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New Regulations on Landlords in St. Paul and Minneapolis
Written by David Klink on February 23rd, 2021

Landlords are subject to numerous regulations, from federal law, to voluminous state statutes, to rules of homeowners’ associations (if applicable), to local municipal ordinances.   Some cities in Minnesota have little to no regulations impacting landlords, while others have robust rental licensing requirements.  But a few cities in the state are going well beyond requiring licensing and are now significantly restricting other aspects of the landlord-tenant relationship.  Specifically, both St. Paul and Minneapolis have recently adopted, and/or are considering, significantly more restrictive local rules limiting the rights of landlords to screen tenants, terminate leases, control rent, and more.

Minneapolis now limits the look-back periods for screening applicant misdemeanors and felonies to 3 years for misdemeanors and 7-10 years for most felonies.  Evictions may only be considered if the tenant was actually evicted within 3 years.  Applicants can no longer be denied based on credit history.  Security deposits are capped at 1 month’s rent.  This is not meant to be an exhaustive list of Minneapolis’ numerous local rules, but those with rental property in Minneapolis should review the full details available on the city’s website and linked ordinances.

St. Paul has a number of new rules which go into effect on March 1, 2021 which go even further than Minneapolis’ rules, including tenant screening guidelines, security deposit limitations, a “just cause” notice policy restricting the ability to terminate leases, and an advance notice policy.  The idea of a “just cause” notice policy is that landlords can’t give a notice to vacate, even when a lease expires, unless they can prove one of the specific “just cause” criteria.  There are more details on their website and linked ordinances.

St. Paul’s new restrictions are currently facing a legal challenge from approximately 20 landlord plaintiffs in a 50-page complaint seeking to challenge the constitutionality of their new restrictions.  More details in this Pioneer Press Article.  Here is an excerpt from the complaint:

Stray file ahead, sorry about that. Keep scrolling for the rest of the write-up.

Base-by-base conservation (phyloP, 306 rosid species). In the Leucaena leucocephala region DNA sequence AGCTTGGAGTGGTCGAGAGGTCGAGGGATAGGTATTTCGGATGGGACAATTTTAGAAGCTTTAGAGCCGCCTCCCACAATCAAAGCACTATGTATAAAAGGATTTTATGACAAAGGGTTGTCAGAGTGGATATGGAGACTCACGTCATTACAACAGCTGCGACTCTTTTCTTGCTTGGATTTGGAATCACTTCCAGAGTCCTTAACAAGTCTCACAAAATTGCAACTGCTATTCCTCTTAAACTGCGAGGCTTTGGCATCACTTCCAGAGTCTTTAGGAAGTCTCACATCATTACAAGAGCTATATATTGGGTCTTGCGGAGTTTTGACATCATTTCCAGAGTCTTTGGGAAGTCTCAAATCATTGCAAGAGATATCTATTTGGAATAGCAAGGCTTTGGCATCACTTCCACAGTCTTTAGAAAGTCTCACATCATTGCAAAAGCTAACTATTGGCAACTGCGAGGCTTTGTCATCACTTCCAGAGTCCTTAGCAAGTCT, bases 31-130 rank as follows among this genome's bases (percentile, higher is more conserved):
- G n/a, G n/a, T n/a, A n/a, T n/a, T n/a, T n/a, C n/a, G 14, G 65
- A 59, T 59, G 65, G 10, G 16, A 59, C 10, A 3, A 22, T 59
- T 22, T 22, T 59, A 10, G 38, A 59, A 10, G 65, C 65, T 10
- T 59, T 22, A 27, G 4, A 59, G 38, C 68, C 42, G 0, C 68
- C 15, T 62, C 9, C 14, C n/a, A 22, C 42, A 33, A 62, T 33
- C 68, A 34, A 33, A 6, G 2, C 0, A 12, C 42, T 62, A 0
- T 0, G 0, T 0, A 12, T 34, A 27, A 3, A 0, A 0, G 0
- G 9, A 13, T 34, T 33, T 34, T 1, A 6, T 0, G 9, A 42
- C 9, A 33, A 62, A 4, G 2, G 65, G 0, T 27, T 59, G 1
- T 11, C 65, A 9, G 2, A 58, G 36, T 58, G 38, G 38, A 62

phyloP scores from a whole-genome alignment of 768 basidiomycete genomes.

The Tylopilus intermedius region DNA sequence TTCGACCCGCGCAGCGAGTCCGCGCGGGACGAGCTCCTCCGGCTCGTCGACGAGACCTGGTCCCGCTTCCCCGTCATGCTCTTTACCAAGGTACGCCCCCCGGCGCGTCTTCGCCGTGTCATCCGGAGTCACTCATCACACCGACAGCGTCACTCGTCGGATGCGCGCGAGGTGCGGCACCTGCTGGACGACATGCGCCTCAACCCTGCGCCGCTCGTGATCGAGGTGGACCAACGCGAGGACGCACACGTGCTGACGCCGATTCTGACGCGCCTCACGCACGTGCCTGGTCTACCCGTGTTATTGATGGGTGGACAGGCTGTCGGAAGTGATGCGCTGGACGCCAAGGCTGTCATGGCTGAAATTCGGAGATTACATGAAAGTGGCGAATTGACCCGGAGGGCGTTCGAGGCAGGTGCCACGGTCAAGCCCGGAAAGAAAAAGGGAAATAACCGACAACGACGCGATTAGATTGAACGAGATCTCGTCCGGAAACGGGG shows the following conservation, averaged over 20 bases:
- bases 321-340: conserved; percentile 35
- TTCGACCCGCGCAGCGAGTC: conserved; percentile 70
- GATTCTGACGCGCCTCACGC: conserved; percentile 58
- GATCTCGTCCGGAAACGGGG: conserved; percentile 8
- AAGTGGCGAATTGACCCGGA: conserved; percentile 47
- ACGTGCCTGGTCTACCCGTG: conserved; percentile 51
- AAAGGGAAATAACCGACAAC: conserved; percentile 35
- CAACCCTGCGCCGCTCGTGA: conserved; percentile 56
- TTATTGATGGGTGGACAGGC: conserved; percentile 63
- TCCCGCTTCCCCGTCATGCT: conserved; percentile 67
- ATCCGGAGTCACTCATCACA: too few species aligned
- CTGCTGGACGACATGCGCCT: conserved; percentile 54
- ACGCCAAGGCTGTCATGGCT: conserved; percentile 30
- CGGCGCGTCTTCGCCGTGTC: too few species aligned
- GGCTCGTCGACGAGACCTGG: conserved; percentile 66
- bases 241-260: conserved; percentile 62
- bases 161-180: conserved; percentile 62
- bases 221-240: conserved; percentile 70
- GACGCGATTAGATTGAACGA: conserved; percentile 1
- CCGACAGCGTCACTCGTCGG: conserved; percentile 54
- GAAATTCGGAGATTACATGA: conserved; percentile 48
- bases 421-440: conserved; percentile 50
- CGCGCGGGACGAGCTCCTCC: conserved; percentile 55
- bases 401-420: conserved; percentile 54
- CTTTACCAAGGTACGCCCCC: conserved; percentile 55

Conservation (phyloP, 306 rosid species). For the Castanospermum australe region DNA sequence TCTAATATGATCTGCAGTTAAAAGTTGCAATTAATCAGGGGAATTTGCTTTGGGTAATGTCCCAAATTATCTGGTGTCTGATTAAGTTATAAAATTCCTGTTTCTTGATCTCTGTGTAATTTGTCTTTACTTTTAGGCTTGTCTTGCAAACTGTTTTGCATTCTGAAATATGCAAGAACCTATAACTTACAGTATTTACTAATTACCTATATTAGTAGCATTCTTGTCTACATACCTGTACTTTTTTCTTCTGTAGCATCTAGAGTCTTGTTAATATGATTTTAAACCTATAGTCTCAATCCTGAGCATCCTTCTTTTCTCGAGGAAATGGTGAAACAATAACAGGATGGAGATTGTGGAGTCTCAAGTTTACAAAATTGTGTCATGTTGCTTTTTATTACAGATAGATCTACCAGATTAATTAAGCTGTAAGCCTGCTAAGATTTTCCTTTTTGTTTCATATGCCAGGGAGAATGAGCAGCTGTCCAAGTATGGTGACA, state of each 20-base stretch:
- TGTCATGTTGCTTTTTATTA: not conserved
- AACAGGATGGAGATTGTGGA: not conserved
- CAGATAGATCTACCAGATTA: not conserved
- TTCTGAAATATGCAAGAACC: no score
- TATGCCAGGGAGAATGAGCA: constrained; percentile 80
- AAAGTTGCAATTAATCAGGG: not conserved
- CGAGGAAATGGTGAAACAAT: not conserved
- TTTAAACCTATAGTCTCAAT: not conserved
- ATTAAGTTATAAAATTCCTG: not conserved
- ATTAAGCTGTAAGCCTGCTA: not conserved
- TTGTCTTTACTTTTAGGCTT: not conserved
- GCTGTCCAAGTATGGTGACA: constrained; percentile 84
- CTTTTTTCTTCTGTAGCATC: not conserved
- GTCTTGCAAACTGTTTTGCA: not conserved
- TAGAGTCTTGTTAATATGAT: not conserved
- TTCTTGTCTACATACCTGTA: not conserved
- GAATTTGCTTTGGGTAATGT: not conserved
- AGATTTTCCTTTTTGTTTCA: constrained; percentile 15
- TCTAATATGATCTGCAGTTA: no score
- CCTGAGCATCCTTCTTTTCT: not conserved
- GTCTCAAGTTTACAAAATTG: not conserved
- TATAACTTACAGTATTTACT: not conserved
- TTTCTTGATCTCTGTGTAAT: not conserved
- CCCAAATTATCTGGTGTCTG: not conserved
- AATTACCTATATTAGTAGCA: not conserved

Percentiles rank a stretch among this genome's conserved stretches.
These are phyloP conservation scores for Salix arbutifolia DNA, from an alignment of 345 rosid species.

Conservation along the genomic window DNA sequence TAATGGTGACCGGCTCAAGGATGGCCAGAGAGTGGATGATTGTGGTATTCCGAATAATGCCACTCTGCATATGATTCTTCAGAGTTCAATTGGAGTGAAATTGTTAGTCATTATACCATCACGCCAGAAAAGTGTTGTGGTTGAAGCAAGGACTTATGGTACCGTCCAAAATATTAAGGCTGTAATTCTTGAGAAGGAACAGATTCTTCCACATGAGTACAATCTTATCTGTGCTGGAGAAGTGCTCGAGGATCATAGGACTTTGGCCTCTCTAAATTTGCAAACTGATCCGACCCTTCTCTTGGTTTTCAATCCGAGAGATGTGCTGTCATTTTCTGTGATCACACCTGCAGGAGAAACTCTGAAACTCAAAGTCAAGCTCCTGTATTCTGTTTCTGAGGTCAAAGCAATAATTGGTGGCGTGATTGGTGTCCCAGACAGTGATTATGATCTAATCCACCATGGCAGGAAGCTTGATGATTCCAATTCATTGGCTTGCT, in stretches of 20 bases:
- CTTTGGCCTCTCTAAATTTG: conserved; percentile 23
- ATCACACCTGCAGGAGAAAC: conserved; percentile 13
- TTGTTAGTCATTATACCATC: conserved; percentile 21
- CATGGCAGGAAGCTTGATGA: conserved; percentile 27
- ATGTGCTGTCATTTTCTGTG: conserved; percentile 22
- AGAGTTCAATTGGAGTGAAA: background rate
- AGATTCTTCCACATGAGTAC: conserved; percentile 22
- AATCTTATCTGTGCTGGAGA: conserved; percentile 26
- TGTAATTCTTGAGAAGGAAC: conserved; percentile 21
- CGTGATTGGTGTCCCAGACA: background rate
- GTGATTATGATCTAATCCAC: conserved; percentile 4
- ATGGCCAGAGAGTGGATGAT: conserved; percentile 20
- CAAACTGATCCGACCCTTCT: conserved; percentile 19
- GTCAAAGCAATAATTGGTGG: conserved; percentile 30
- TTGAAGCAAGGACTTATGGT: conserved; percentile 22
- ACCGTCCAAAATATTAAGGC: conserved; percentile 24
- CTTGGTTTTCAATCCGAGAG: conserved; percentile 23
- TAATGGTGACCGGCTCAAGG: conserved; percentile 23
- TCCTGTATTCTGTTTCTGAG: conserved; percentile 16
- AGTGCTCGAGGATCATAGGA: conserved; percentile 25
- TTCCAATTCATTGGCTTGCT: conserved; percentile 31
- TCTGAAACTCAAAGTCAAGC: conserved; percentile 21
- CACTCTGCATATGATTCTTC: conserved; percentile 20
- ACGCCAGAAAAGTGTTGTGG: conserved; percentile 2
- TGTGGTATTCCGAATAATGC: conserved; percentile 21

Under the Ordinance, an Owner in 2021 is prohibited from making any distinction between Applicant A, who has never committed a crime, has never been evicted, has a high credit score of 800 and an income five (5) times higher than the rent, and Applicant B, who was convicted of first degree pre-meditated murder in 2009, convicted of second-degree manslaughter for a separate killing in 2012, convicted a number of times of running a house of prostitution with the latest conviction in 2016, evicted numerous times with the latest eviction in 2016, and has a low credit score of 425. And, once Applicant B is accepted and begins either not fully paying rent on time and/or causing a nuisance on the premises, the Owner must continue to renew that tenant’s lease at the expiration of the lease period or undergo the expensive and time consuming eviction process if and only if the Owner can establish Just Cause under the Ordinance and the tenant fails to Cure The Deficiency…

The Minneapolis City Council is also considering legislating ”just cause” and pre-eviction filing requirements in line with what St. Paul has adopted.  More information is on the city’s website

Minneapolis is further taking steps to add rent control to the ballot in November.  More information is in this KARE11 article and on the city’s website.  The Minneapolis City Council is holding a public hearing on February 24 to discuss their proposed amendments before the Policy & Government Oversight Committee.  Interested parties may sign up to participate.  

While debating the merits of these new regulations goes beyond the scope of this legislative update, it is important for landlords (and prospective landlords) in the Twin Cities to be aware of these new regulations and to modify operating procedures in Minneapolis and St. Paul accordingly, at least for the time being.  It will also be important to monitor the results of these legal challenges, the ongoing legislative debate in Minneapolis, and whether these new rules might influence other cities in the coming years.

If you have questions on these or other business law matters, please feel free to reach out to attorney David Klink or another Bridge Law Group attorney.

David C. Klink | Attorney at Law
(651) 983-2713
2900 Washington Avenue North
Minneapolis, MN 55411-1630

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